He also toils, and how. From vetting scripts, supervising songs, ghost-directing to designing posters. And his audience loves him no less. In Nadia district, Ranaghat Talkies exclusively shows Prosenjit films and remains closed when there are no new releases of his. Bumba fan clubs abound. Two years ago in Bolpur district, over a lakh of onlookers gathered for his darshan and the riot police had to be called in to control the mobs. At a premier show of his directorial debut, Purushottam, a fan bit his cheek to mark a bloody kiss and the Burdwan boudi's heart breaks if Prosenjit's character dies on screen. "Unlike Uttam Kumar who could preserve his enigma and who did not fight the pressures of TV, Chatterjee has fought a tougher battle to retain his star status in these times of over-exposure," says Rituparno.
For Tollygunge he is Godfather; off the sets too, settling disputes within the fraternity. A Bumba da temper can affect the entire unit and he can brood, informs a filmmaker. Says upcoming hero Jishu Sengupta, "I touch Bumba da for all help, be it a date problem with my films, choice of roles or my personal woes." Prosenjit's home is equally open to that spot boy who knocked his door at 2 am requesting help for his mother's funeral. "I don't do charity. But my heart and limb is for only Tollygunge and its family," he says candidly.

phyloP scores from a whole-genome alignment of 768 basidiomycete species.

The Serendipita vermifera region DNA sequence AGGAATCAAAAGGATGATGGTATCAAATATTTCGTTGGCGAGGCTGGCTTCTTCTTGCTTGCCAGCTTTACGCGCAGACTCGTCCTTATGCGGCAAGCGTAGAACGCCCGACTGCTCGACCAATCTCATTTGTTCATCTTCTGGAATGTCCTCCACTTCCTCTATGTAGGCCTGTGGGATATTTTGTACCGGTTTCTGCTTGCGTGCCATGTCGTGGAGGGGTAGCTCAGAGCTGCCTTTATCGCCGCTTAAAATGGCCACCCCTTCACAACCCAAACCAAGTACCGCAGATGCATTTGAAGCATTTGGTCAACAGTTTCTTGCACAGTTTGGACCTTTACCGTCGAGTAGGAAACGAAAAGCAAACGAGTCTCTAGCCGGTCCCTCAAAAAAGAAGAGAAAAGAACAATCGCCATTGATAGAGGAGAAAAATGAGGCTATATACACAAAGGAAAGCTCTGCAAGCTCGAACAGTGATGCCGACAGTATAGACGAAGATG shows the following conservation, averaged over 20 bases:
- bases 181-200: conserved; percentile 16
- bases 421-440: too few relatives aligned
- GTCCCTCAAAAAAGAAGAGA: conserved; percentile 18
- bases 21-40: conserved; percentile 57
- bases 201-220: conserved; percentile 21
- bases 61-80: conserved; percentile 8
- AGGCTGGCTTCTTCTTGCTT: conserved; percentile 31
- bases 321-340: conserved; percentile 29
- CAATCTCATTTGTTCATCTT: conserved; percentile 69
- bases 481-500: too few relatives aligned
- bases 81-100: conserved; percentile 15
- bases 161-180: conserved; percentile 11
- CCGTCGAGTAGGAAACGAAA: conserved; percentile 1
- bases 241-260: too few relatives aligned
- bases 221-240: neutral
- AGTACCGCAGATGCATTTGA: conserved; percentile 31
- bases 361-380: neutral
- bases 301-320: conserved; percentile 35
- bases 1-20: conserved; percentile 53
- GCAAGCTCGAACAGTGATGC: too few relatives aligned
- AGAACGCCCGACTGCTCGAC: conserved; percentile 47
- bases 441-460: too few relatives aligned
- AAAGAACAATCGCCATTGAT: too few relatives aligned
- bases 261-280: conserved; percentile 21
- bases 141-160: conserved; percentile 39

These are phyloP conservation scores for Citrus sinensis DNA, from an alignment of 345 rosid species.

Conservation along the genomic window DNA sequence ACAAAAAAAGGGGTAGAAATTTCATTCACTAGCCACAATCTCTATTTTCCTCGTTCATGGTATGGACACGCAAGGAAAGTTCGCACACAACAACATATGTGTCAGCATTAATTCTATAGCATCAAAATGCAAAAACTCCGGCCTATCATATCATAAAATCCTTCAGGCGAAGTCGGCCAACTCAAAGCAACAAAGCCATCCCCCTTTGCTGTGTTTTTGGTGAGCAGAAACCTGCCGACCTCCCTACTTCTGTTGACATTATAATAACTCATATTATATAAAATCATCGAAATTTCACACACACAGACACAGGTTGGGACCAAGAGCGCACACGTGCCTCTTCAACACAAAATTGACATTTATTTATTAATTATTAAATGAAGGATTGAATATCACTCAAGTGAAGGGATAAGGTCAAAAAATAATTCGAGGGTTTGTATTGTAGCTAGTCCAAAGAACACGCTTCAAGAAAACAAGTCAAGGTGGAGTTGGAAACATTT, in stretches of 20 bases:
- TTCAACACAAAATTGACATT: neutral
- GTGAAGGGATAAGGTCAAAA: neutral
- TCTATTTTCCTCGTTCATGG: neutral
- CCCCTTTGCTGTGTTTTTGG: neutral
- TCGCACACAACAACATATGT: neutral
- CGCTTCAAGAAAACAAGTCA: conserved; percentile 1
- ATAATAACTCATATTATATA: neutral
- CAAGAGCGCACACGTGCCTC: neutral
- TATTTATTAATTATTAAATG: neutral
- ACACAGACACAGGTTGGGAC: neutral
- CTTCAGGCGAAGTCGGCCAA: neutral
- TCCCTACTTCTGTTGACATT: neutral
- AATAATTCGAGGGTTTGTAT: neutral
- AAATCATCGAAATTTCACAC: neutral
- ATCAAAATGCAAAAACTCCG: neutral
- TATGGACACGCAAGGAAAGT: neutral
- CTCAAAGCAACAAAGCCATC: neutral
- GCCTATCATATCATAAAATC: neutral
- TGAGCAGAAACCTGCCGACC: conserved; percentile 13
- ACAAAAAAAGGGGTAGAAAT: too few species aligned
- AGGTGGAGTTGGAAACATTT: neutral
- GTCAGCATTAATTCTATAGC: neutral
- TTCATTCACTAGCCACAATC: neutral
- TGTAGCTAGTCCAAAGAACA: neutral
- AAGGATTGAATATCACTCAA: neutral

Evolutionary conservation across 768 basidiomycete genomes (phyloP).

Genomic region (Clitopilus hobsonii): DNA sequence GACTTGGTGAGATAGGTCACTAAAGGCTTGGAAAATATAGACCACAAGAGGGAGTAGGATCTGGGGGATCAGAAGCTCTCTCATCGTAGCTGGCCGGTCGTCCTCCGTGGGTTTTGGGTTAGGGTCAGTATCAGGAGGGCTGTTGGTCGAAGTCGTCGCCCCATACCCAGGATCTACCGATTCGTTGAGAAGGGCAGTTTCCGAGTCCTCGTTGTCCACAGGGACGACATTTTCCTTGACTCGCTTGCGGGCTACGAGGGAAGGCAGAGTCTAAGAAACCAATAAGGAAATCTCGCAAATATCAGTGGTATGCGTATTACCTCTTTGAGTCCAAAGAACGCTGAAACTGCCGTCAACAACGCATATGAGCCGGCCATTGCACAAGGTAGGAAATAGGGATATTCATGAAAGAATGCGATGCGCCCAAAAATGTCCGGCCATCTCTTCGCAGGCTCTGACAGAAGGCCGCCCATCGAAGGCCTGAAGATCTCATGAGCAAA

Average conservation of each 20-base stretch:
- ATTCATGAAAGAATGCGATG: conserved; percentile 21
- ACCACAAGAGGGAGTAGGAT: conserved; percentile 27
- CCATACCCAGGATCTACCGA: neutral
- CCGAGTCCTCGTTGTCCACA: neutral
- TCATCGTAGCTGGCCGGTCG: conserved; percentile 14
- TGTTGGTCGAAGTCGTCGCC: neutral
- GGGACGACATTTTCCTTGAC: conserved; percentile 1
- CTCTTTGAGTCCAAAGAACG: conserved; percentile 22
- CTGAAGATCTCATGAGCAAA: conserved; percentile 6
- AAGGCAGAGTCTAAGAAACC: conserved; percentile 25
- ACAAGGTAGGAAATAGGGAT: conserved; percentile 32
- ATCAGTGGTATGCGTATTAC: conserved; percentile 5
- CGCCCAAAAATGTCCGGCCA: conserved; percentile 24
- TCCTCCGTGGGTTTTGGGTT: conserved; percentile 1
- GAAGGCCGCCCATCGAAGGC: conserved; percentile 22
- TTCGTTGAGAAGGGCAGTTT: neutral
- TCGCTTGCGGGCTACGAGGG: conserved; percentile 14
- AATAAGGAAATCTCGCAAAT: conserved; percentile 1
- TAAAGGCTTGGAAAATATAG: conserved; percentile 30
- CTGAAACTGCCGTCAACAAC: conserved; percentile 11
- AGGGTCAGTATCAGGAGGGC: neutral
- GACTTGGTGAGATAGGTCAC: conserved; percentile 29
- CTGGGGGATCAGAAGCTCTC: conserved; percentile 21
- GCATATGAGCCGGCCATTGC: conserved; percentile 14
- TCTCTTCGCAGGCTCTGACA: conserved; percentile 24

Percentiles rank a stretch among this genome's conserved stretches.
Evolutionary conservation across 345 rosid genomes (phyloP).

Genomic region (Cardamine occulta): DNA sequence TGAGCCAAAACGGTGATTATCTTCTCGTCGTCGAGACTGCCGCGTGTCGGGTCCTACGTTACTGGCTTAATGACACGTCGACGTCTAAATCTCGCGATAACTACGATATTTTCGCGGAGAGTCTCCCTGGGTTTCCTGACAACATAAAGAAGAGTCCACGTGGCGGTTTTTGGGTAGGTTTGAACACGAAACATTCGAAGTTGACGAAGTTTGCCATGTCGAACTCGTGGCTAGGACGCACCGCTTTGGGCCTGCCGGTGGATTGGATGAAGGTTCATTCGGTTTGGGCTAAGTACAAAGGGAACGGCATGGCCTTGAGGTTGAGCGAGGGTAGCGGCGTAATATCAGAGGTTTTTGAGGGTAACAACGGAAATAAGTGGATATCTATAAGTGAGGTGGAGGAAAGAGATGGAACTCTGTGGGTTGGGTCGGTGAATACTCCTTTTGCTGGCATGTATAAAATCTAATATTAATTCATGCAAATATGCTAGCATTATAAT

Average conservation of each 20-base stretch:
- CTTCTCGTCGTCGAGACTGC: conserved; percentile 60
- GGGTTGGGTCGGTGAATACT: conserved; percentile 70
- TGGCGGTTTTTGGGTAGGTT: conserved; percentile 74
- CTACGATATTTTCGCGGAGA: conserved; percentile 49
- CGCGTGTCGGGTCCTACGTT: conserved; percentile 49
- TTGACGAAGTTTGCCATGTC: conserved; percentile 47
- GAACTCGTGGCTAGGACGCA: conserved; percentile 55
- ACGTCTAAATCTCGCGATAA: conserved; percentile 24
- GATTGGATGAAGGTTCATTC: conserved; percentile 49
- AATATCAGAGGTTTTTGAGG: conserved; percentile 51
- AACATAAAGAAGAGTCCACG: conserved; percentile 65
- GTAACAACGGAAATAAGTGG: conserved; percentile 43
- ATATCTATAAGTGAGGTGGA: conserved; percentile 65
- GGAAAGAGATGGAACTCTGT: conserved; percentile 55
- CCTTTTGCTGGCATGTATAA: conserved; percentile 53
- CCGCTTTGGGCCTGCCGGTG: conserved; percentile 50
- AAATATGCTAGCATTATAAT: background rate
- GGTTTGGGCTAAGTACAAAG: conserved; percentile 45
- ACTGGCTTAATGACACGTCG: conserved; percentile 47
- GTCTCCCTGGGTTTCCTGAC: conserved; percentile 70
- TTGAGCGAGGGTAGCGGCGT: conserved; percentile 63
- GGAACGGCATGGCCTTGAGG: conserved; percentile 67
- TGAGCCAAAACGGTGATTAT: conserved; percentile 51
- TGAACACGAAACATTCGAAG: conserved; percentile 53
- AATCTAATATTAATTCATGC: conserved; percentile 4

"I want to be a people's star, for the audience I'm still the mayer chhele (mama's boy)," says Prosenjit. It's true of his real life too. His father, '60s Hindi chubby hero Biswajit, did nothing to promote him. When the family broke up, Bumba, just 14, found himself in Calcutta with his mother eking out a living by playing bit parts on stage for Rs 400. Bumba recalls with emotion, "She'd chaperone me to the sets, picking my footwear and costume and trailing me." From low days as second lead, travelling in buses to the sets to days when he churned out as many as a record-breaking 13 hits in one year, to notching 450 films in 18 years, Bumba's come up the hard way. He has never taken a break in the last two decades, except for three years in the mid-'90s. His second marriage to actress Debashree Roy had failed, the tabloids had a free run and he went into a shell. Today his new home front is merry and all he wants to do after work is "run home to my wife and baby boy".
Despite ruling the roost in Tollygunge, critical acclaim had eluded Prosenjit. Calcutta's demanding movie-going middle class disapproved of his brand of kitsch. That is changing. Rituparno has cast him repeatedly in his films, from Unishe April, Utsab to the recent Chokher Bali that have won him the Bengali intelligentsia's approval. In his new film on the floor, Ghosh has cast him as a paralytic. He has just completed a bleak film, Swapner Din with Buddhadeb Dasgupta and despite making a hasty exit from Hindi films in the mid-'80s, his role in Chokher Bali had none other than Amitabh Bachchan sending a personal note of congratulation. Bumba shrugs: "Any sensible actor knows that it's tougher to act convincing in a melodrama than in true-life roles."
Bumba has no political ambitions. However, he can't resist saying, "As a Bengali in a Left-ruled state, I can't help it if my heart and job are aimed at bettering work conditions in Tollygunge."